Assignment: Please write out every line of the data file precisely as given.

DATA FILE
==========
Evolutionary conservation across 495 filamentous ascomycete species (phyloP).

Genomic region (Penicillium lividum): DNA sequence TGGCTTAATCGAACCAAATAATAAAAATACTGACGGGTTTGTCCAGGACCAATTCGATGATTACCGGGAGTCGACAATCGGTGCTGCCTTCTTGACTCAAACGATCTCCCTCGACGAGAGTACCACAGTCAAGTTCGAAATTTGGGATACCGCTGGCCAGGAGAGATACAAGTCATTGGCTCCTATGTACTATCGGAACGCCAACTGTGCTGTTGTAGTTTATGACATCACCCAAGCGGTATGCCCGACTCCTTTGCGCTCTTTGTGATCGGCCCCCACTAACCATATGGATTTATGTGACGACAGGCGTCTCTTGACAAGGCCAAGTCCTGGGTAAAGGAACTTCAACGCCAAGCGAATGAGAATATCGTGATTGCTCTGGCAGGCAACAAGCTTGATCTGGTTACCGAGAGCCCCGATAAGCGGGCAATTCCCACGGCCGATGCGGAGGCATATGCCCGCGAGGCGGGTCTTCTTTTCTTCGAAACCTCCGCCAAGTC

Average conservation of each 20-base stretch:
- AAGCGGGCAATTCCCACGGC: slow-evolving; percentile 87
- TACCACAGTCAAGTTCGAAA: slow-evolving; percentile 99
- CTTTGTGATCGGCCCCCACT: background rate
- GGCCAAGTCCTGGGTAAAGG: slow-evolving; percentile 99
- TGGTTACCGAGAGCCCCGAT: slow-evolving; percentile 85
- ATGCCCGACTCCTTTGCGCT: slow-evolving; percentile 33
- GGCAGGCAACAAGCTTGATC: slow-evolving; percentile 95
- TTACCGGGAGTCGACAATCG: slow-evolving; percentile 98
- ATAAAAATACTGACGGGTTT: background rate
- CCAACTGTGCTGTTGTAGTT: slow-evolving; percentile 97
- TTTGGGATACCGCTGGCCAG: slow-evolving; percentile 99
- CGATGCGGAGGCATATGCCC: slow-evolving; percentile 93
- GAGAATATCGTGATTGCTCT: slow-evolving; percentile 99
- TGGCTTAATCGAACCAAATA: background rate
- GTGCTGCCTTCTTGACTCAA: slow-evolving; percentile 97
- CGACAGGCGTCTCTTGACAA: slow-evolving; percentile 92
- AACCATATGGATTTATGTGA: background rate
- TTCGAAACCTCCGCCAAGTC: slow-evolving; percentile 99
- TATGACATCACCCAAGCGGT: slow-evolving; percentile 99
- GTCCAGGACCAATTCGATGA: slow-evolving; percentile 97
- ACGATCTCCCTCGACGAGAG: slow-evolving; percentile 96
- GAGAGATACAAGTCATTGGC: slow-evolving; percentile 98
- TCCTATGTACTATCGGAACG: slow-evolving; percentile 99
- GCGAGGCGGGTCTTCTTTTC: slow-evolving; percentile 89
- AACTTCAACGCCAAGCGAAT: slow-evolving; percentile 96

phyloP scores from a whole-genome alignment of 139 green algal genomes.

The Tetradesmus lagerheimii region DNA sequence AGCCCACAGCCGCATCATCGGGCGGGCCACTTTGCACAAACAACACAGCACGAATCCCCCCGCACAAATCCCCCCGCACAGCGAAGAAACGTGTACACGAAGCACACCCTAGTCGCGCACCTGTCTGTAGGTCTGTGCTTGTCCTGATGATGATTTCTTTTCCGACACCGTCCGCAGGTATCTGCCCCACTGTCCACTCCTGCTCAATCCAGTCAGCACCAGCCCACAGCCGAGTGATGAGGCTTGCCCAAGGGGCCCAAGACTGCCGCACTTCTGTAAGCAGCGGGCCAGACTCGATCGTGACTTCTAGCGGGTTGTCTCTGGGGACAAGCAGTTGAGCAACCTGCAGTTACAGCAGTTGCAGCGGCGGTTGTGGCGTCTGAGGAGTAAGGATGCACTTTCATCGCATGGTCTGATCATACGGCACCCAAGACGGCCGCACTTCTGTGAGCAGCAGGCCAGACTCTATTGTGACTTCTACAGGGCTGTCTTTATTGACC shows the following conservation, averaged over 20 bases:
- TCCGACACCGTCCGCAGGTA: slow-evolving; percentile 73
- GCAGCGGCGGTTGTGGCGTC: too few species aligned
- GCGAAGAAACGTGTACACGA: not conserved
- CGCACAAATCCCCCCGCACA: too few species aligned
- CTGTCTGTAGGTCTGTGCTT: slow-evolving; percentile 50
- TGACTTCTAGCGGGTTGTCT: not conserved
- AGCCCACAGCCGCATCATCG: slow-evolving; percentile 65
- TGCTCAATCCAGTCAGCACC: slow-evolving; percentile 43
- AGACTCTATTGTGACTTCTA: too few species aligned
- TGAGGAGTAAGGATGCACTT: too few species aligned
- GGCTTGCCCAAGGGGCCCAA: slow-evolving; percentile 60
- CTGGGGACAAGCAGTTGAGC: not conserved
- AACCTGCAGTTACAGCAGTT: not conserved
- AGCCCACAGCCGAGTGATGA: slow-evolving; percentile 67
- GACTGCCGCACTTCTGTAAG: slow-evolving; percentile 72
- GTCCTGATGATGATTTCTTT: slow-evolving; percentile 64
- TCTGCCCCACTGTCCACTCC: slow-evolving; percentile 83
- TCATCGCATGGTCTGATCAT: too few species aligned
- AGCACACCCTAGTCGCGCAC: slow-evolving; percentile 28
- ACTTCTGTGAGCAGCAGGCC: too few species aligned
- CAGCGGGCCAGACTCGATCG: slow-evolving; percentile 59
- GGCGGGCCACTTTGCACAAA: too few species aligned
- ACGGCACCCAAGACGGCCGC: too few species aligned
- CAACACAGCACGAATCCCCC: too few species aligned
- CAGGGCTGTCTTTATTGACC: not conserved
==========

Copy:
Evolutionary conservation across 495 filamentous ascomycete species (phyloP).

Genomic region (Penicillium lividum): DNA sequence TGGCTTAATCGAACCAAATAATAAAAATACTGACGGGTTTGTCCAGGACCAATTCGATGATTACCGGGAGTCGACAATCGGTGCTGCCTTCTTGACTCAAACGATCTCCCTCGACGAGAGTACCACAGTCAAGTTCGAAATTTGGGATACCGCTGGCCAGGAGAGATACAAGTCATTGGCTCCTATGTACTATCGGAACGCCAACTGTGCTGTTGTAGTTTATGACATCACCCAAGCGGTATGCCCGACTCCTTTGCGCTCTTTGTGATCGGCCCCCACTAACCATATGGATTTATGTGACGACAGGCGTCTCTTGACAAGGCCAAGTCCTGGGTAAAGGAACTTCAACGCCAAGCGAATGAGAATATCGTGATTGCTCTGGCAGGCAACAAGCTTGATCTGGTTACCGAGAGCCCCGATAAGCGGGCAATTCCCACGGCCGATGCGGAGGCATATGCCCGCGAGGCGGGTCTTCTTTTCTTCGAAACCTCCGCCAAGTC

Average conservation of each 20-base stretch:
- AAGCGGGCAATTCCCACGGC: slow-evolving; percentile 87
- TACCACAGTCAAGTTCGAAA: slow-evolving; percentile 99
- CTTTGTGATCGGCCCCCACT: background rate
- GGCCAAGTCCTGGGTAAAGG: slow-evolving; percentile 99
- TGGTTACCGAGAGCCCCGAT: slow-evolving; percentile 85
- ATGCCCGACTCCTTTGCGCT: slow-evolving; percentile 33
- GGCAGGCAACAAGCTTGATC: slow-evolving; percentile 95
- TTACCGGGAGTCGACAATCG: slow-evolving; percentile 98
- ATAAAAATACTGACGGGTTT: background rate
- CCAACTGTGCTGTTGTAGTT: slow-evolving; percentile 97
- TTTGGGATACCGCTGGCCAG: slow-evolving; percentile 99
- CGATGCGGAGGCATATGCCC: slow-evolving; percentile 93
- GAGAATATCGTGATTGCTCT: slow-evolving; percentile 99
- TGGCTTAATCGAACCAAATA: background rate
- GTGCTGCCTTCTTGACTCAA: slow-evolving; percentile 97
- CGACAGGCGTCTCTTGACAA: slow-evolving; percentile 92
- AACCATATGGATTTATGTGA: background rate
- TTCGAAACCTCCGCCAAGTC: slow-evolving; percentile 99
- TATGACATCACCCAAGCGGT: slow-evolving; percentile 99
- GTCCAGGACCAATTCGATGA: slow-evolving; percentile 97
- ACGATCTCCCTCGACGAGAG: slow-evolving; percentile 96
- GAGAGATACAAGTCATTGGC: slow-evolving; percentile 98
- TCCTATGTACTATCGGAACG: slow-evolving; percentile 99
- GCGAGGCGGGTCTTCTTTTC: slow-evolving; percentile 89
- AACTTCAACGCCAAGCGAAT: slow-evolving; percentile 96

phyloP scores from a whole-genome alignment of 139 green algal genomes.

The Tetradesmus lagerheimii region DNA sequence AGCCCACAGCCGCATCATCGGGCGGGCCACTTTGCACAAACAACACAGCACGAATCCCCCCGCACAAATCCCCCCGCACAGCGAAGAAACGTGTACACGAAGCACACCCTAGTCGCGCACCTGTCTGTAGGTCTGTGCTTGTCCTGATGATGATTTCTTTTCCGACACCGTCCGCAGGTATCTGCCCCACTGTCCACTCCTGCTCAATCCAGTCAGCACCAGCCCACAGCCGAGTGATGAGGCTTGCCCAAGGGGCCCAAGACTGCCGCACTTCTGTAAGCAGCGGGCCAGACTCGATCGTGACTTCTAGCGGGTTGTCTCTGGGGACAAGCAGTTGAGCAACCTGCAGTTACAGCAGTTGCAGCGGCGGTTGTGGCGTCTGAGGAGTAAGGATGCACTTTCATCGCATGGTCTGATCATACGGCACCCAAGACGGCCGCACTTCTGTGAGCAGCAGGCCAGACTCTATTGTGACTTCTACAGGGCTGTCTTTATTGACC shows the following conservation, averaged over 20 bases:
- TCCGACACCGTCCGCAGGTA: slow-evolving; percentile 73
- GCAGCGGCGGTTGTGGCGTC: too few species aligned
- GCGAAGAAACGTGTACACGA: not conserved
- CGCACAAATCCCCCCGCACA: too few species aligned
- CTGTCTGTAGGTCTGTGCTT: slow-evolving; percentile 50
- TGACTTCTAGCGGGTTGTCT: not conserved
- AGCCCACAGCCGCATCATCG: slow-evolving; percentile 65
- TGCTCAATCCAGTCAGCACC: slow-evolving; percentile 43
- AGACTCTATTGTGACTTCTA: too few species aligned
- TGAGGAGTAAGGATGCACTT: too few species aligned
- GGCTTGCCCAAGGGGCCCAA: slow-evolving; percentile 60
- CTGGGGACAAGCAGTTGAGC: not conserved
- AACCTGCAGTTACAGCAGTT: not conserved
- AGCCCACAGCCGAGTGATGA: slow-evolving; percentile 67
- GACTGCCGCACTTCTGTAAG: slow-evolving; percentile 72
- GTCCTGATGATGATTTCTTT: slow-evolving; percentile 64
- TCTGCCCCACTGTCCACTCC: slow-evolving; percentile 83
- TCATCGCATGGTCTGATCAT: too few species aligned
- AGCACACCCTAGTCGCGCAC: slow-evolving; percentile 28
- ACTTCTGTGAGCAGCAGGCC: too few species aligned
- CAGCGGGCCAGACTCGATCG: slow-evolving; percentile 59
- GGCGGGCCACTTTGCACAAA: too few species aligned
- ACGGCACCCAAGACGGCCGC: too few species aligned
- CAACACAGCACGAATCCCCC: too few species aligned
- CAGGGCTGTCTTTATTGACC: not conserved